Broken Promises? Your Cell Provider May Still Be Selling Your Location Data

Verizon Wireless Credit: Seth Wenig / AP
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If you live in the United States, your carrier likely tracked and sold your location data to third parties. Your carrier probably also promised to stop — but did it?

Earlier this year, a Motherboard investigation revealed the extent of location data selling practices by U.S. telecom firms. Most major U.S. carriers sold that data to third-party aggregator firms. From there, the data made its way to everyone from law enforcement entities to bounty hunters.

During the investigation, a Motherboard reporter found that it was frighteningly easy to find the precise location of a smartphone with just its phone number (and a $300 payment to a bounty hunter).

But the controversy of U.S. carriers selling user location data stretches back more than a year. In the wake of the Motherboard report, each carrier immediately promised to stop selling location data. Yet, even after a continued year of consumer outrage and government scrutiny, the major U.S. carriers still continued the practice after they said they would stop.

Just last week, FCC Commissioner Jessica Rosenworcel sent letters to the heads of AT&T, Sprint, Verizon and T-Mobile demanding answers about their location data practices.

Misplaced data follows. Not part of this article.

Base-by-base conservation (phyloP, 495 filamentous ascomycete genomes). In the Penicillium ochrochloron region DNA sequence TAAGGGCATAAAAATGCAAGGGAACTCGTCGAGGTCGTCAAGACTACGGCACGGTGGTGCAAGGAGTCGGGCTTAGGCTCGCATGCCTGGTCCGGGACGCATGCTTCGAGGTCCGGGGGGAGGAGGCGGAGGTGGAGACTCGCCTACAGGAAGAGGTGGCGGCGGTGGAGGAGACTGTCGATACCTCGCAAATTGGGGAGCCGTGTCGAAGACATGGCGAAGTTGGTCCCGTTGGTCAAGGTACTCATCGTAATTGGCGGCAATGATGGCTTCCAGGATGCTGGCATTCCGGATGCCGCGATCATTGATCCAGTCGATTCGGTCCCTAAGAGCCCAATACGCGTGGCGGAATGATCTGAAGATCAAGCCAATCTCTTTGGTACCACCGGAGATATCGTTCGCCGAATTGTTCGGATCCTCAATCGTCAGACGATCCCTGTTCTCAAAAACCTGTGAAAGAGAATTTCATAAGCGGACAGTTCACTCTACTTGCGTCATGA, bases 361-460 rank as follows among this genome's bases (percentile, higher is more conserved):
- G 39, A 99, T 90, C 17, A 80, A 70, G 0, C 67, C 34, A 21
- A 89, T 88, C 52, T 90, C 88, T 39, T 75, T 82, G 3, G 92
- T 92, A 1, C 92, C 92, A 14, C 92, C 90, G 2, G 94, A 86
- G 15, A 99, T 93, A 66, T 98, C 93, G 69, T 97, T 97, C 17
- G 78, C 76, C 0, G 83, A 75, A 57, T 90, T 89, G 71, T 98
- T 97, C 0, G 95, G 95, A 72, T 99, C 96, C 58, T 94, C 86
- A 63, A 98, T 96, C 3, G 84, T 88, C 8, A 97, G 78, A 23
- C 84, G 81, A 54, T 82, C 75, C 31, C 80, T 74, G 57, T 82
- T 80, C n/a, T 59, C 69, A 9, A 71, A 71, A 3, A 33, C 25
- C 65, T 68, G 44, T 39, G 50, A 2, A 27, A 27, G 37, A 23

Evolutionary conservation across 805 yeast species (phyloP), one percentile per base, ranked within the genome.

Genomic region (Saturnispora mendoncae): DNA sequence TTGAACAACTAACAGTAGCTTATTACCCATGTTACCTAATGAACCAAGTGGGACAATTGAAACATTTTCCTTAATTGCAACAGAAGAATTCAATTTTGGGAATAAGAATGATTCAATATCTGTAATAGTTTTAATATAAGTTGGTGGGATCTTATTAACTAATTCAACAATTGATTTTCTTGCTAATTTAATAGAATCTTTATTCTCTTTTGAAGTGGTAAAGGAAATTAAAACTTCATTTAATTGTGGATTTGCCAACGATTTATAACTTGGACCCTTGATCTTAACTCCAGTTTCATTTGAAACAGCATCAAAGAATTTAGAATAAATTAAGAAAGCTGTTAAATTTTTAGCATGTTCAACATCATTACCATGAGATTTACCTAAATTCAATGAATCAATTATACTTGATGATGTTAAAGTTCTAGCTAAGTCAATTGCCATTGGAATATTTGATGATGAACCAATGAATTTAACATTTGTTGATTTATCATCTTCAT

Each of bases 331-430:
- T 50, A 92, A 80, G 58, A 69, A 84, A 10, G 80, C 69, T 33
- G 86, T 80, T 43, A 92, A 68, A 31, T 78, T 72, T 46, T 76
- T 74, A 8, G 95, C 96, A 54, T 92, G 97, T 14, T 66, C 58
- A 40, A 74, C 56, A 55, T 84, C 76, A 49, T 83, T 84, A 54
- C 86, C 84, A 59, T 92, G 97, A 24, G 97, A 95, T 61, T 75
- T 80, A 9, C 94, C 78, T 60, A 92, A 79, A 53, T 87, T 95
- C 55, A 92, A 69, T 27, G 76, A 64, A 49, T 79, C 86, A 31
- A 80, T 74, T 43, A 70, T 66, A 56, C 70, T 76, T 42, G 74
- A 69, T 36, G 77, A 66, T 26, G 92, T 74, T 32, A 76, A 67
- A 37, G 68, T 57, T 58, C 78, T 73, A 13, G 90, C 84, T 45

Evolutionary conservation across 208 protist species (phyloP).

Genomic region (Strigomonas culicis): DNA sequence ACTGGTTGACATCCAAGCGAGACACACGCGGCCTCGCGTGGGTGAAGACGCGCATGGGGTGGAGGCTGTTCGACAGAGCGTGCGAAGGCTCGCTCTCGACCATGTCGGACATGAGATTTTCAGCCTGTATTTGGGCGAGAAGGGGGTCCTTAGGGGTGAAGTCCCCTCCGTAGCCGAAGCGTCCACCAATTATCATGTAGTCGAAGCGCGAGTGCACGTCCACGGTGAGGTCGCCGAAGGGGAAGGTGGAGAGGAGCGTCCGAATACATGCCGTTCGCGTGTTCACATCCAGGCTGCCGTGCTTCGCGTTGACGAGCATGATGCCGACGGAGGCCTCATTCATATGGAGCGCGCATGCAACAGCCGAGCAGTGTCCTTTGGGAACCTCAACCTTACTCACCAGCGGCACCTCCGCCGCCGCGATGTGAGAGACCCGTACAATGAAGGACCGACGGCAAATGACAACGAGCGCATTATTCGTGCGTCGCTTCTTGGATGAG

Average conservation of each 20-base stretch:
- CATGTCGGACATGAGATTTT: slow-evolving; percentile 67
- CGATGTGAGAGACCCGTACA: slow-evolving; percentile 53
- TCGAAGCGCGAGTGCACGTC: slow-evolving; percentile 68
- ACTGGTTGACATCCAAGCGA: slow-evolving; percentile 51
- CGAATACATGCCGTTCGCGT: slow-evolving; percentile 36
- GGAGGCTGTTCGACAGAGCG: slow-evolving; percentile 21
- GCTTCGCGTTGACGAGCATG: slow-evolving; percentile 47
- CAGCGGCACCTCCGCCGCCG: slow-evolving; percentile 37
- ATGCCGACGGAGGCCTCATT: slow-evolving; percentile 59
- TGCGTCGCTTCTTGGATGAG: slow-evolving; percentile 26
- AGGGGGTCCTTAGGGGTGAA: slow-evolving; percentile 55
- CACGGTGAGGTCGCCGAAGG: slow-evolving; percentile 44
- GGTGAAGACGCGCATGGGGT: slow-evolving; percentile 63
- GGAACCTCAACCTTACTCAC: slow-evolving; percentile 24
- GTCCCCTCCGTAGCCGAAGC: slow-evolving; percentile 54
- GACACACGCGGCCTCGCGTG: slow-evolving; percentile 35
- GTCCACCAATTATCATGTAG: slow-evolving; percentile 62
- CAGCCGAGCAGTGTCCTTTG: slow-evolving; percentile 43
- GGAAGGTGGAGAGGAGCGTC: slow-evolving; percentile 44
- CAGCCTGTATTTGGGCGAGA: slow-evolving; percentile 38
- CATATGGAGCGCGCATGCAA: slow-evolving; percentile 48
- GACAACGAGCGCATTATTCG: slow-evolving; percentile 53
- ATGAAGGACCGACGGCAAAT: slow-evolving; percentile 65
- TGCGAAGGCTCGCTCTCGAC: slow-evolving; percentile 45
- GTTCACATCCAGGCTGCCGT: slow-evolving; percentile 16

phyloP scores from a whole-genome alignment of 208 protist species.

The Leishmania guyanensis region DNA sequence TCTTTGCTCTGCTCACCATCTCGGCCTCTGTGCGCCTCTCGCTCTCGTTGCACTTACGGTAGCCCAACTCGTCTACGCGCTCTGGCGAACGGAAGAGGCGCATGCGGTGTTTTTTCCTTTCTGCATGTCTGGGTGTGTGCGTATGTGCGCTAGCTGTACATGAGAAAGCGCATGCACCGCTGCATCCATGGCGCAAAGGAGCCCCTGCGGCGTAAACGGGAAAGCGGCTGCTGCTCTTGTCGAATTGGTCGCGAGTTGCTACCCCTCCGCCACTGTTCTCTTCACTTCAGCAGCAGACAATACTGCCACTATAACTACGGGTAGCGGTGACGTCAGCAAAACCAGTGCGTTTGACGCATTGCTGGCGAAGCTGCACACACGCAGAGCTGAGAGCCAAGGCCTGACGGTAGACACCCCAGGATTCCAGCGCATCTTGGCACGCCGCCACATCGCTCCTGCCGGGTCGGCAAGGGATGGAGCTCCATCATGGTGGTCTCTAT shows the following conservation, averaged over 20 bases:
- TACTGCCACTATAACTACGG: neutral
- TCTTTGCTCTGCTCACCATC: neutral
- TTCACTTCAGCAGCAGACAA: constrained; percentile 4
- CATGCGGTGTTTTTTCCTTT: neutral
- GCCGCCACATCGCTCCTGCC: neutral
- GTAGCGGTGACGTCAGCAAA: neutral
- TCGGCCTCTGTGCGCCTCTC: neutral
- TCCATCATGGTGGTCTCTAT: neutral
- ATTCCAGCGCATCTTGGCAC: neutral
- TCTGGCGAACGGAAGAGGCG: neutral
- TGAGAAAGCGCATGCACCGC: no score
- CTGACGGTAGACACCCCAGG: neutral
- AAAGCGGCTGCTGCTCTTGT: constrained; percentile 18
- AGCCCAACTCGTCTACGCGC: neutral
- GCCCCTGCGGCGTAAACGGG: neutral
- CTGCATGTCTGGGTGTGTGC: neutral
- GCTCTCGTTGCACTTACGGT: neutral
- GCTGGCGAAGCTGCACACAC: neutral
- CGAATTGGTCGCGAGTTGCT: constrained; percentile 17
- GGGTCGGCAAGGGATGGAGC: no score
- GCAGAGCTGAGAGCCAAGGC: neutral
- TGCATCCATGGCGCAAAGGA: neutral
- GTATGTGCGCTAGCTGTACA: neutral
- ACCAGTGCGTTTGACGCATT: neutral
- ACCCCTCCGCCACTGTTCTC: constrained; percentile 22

And according to recently published responses by the FCC, each of the Big Four carriers lagged on stopping the practice — and some of them still do provide data to third parties. Here’s how each of the Big Four carriers in the U.S. break down.

Verizon

Verizon said it stopped selling location data to third-party data aggregators in November 2018, although it still continued selling customer data to roadside assistance operators until March 2019.

AT&T

AT&T promised to stop selling location data by June 2018 — with some exceptions. But, in fact, the practice continued until March 2019. And AT&T still sells location data for fraud prevention and roadside assistance.

T-Mobile

T-Mobile pleaded to cease selling location data by May or June 2018. The Uncarrier actually continued the practice until March 2019.

Sprint

Sprint said it would terminate its contacts with third-party data aggregators in June 2018. But the carrier still sells location data today. Sprint says it’ll officially stop selling data to aggregators by the end of the month (May 2019), but will continue to provide that data to breakdown services and a lottery compliance group.

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